Where’s London’s oldest…(still operational) ferry service?

There’s a couple of contenders for this title – the ferry service at Woolwich and that at Hampton.

Ferry services linking the north bank of the Thames at Woolwich North to the south bank at Woolwich have operated on the Thames since at least the 14th century.

The Woolwich Ferry’s northern terminal. PICTURE: Matt Buck (licensed under CC BY-SA 2.0)

While they were previously commercial operations, in 1889 a free passenger and vehicle ferry service started operation. By the early 1960s increasing demand saw the paddle steamers retired and the ferry service upgraded to a roll-on/roll-off model. The Woolwich Ferry service, which has been run by numerous authorities over the past century, is currently run by Transport for London.

Another contender for the title of London’s oldest (still operational) ferry service is the Hampton Ferry, a pedestrian service, which operates on the Thames about a mile west of Hampton Court Bridge between Hampton on the north bank and Hurst Park, Molesey, the south bank.

The Hampton Ferry. PICTURE: diamond geezer (licensed under CC BY-NC-ND 2.0)

The ferry service, which was first used by fishermen and agricultural workers, dates back to 1514 and was incorporated by statute, making it one of the oldest British companies. The ferry, which costs £2 for a single crossing, operates seasonally from April to October.

Lost London – Prison hulks on the Thames…

Floating prisons known as ‘hulks’ were a regular site on the Thames in London between the late 18th century and mid-19th century, used to house convicts awaiting transportation to British penal colonies including in what is now Australia.

The ‘hulks’ were actually decommissioned warships, dismasted and repurposed for the purpose of housing prisoners.

The Warrior’ converted into a prison hulk off Woolwich. PICTURE: Illustration for The Illustrated London News, 21st February, 1846.

The decision to use the former warships – some of which had a storied history – for such a purpose was initially seen as a temporary measure to ease overcrowding in the jails with an Act of Parliament in 1776 only authorising their use for two years.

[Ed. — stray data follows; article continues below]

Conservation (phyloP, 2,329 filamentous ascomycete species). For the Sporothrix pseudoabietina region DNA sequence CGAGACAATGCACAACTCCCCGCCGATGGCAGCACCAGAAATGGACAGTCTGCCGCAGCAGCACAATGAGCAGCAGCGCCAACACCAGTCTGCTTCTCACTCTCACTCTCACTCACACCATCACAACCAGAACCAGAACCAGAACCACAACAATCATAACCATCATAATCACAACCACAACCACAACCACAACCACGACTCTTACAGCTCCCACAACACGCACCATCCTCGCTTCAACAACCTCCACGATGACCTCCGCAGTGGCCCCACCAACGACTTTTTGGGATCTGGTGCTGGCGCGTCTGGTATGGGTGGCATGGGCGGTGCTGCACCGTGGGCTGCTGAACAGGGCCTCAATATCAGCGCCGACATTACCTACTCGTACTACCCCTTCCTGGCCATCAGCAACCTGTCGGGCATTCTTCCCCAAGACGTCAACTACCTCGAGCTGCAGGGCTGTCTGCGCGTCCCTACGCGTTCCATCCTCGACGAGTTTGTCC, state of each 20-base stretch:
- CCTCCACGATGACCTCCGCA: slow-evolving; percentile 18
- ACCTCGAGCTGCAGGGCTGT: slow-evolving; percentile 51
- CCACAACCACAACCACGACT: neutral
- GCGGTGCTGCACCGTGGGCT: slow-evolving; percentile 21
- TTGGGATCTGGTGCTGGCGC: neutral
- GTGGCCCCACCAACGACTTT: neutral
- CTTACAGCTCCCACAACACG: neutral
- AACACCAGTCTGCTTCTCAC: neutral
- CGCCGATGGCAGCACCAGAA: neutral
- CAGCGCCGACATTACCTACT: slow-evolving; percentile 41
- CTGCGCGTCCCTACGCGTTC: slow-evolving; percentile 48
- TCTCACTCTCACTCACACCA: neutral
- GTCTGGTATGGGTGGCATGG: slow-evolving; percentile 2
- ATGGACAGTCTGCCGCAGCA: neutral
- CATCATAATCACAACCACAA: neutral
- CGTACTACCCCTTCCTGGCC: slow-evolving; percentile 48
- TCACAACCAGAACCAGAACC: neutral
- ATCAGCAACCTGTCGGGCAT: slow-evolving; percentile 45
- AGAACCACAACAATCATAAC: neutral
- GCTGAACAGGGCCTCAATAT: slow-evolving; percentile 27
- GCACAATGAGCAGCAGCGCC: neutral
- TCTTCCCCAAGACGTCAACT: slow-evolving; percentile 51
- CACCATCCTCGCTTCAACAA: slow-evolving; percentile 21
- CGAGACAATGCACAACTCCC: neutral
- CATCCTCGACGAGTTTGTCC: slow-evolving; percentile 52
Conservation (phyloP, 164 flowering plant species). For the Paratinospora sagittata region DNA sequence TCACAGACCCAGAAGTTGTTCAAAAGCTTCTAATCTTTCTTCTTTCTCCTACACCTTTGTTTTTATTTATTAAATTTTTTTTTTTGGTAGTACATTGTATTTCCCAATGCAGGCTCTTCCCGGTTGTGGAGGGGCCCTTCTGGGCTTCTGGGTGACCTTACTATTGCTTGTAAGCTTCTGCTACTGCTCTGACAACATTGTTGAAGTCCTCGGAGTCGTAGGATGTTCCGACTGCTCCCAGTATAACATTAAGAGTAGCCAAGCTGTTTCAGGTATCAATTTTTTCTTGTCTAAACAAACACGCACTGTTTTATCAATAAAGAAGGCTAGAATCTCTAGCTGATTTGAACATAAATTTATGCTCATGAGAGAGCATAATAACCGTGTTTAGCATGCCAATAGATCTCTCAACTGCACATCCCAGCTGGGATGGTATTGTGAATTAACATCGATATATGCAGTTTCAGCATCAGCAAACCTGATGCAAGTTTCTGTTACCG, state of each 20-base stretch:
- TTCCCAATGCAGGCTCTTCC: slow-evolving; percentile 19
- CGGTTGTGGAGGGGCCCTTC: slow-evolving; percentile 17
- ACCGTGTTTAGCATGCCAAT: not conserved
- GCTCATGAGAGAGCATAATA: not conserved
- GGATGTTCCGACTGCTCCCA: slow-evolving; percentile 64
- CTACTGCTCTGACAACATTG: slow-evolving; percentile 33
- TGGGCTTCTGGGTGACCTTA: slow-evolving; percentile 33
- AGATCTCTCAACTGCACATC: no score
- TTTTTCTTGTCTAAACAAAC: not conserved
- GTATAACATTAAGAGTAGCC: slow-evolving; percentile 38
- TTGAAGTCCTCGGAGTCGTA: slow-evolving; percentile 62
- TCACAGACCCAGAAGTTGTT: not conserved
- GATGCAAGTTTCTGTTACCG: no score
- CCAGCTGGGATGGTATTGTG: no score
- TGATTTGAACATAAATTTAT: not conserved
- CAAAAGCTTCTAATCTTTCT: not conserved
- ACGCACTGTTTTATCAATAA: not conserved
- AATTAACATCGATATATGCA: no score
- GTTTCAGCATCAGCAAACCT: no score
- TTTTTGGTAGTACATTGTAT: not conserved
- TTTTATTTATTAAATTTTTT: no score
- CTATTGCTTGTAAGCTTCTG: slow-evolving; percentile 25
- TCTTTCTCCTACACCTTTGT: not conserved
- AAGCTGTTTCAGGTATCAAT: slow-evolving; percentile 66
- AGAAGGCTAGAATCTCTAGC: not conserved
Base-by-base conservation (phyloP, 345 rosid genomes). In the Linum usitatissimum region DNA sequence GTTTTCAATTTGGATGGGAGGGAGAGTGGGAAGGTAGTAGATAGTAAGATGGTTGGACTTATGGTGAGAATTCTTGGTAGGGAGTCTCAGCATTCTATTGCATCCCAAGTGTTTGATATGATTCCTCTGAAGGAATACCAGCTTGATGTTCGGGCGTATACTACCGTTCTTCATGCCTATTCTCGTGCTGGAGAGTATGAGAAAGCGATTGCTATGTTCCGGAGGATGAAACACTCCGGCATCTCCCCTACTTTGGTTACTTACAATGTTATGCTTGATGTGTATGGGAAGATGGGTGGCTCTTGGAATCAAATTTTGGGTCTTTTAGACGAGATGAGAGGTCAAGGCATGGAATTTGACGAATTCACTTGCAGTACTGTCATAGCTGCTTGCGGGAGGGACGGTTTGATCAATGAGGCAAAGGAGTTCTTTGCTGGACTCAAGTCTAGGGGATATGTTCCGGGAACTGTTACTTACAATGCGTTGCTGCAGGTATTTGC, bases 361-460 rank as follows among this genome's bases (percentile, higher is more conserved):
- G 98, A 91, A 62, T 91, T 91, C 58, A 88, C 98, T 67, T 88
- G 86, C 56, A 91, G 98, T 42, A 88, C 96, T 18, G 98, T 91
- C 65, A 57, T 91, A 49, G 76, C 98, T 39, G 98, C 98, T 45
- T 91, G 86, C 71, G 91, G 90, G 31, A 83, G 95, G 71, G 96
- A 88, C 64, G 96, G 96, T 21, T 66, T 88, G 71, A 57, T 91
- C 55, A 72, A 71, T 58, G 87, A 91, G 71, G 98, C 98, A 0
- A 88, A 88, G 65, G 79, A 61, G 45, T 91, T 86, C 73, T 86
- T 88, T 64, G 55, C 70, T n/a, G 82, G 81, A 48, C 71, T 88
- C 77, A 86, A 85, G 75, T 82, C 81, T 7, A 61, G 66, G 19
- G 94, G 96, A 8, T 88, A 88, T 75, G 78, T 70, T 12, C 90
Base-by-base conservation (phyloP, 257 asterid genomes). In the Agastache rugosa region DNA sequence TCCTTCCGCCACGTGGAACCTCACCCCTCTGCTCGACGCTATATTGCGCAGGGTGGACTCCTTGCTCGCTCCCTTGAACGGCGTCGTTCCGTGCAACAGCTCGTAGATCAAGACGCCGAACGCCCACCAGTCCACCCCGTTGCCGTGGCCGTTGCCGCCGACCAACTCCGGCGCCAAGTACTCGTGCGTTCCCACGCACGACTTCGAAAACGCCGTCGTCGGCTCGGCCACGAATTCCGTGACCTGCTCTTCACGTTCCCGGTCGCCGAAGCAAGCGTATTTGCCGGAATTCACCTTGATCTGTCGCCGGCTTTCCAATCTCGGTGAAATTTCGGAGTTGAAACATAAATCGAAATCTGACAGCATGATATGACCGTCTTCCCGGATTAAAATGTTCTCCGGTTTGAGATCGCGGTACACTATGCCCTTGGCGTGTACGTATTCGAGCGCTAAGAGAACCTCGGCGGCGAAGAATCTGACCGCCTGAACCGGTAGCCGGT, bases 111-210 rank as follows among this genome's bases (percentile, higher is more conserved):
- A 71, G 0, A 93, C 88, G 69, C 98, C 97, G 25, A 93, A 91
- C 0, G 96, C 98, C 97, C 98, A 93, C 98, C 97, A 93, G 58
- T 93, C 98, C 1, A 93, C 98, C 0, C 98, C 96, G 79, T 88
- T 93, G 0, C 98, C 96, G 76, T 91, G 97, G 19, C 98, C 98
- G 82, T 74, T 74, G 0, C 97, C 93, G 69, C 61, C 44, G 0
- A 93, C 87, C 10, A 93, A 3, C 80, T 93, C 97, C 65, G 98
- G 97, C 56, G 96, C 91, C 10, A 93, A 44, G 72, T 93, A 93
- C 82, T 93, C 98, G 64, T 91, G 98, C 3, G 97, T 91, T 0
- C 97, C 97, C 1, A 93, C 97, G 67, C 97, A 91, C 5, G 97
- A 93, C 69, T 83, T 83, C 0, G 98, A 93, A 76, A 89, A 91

But, despite rising concerns over conditions on the hulks, they remained in use until 1857 when the act finally expired for good. Some 8,000 convicts were housed upon them in the first 20 years alone.

The hulks were initially moored off Woolwich – the former East Indiaman Justitia and a former French Navy frigate Censor were among the first – and the convicts aboard them put to use working to improve the river and at Woolwich Arsenal and nearby docks. The hulks were also later positioned at sites including Limehouse and Deptford (and the idea of using hulks was also exported to colonies in Australia and the Caribbean).

The hulks were initially operated by private individuals under a government contract but from 1802 they were placed under the supervision of the Inspector of Hulks. Aaron Graham was first to hold the post while his successor John Capper, who was appointed Superintendent of Prisons and the Hulk Establishment in 1814, oversaw numerous reforms of the system. During Capper’s tenure, the use of private contractors was later phased out with the government assuming direct responsibility for the hulks.

Some hulks – like positioned at Limehouse – were used as “receiving hulks” where prisoners were initially sent for several days where they were inspected and issued clothing, blankets, and a mess kit. They were then sent to “convict hulks” where they were assigned to a mess and a work gang for the long-term. Other hulks were to serve specific purposes such as being a “hospital hulk” (there was also a hulk off Kent, the Bellerophon, which was specifically designated for boys).

Conditions on board the vessels were indeed appalling and disease spread quickly with mortality rates of 30 per cent not uncommon. Prisoners were kept chained when aboard and floggings handed out as punishment for any offences. Food and clothing were of poor quality.

Despite this, the hulks continued to be seen as a convenient means of housing convicts and, in 1841, there were still more than 3,500 convicts on board hulks in England. It was said that one ship – a second vessel named Justitia – housed as many as 700 convicts alone.

Following several government inquiries into the hulks and the construction of more prisons on land, the hulks were gradually decommissioned. But altogether, between  1776 and 1884, the British Government had converted more than 150 ships into hulks in both the UK and the colonies.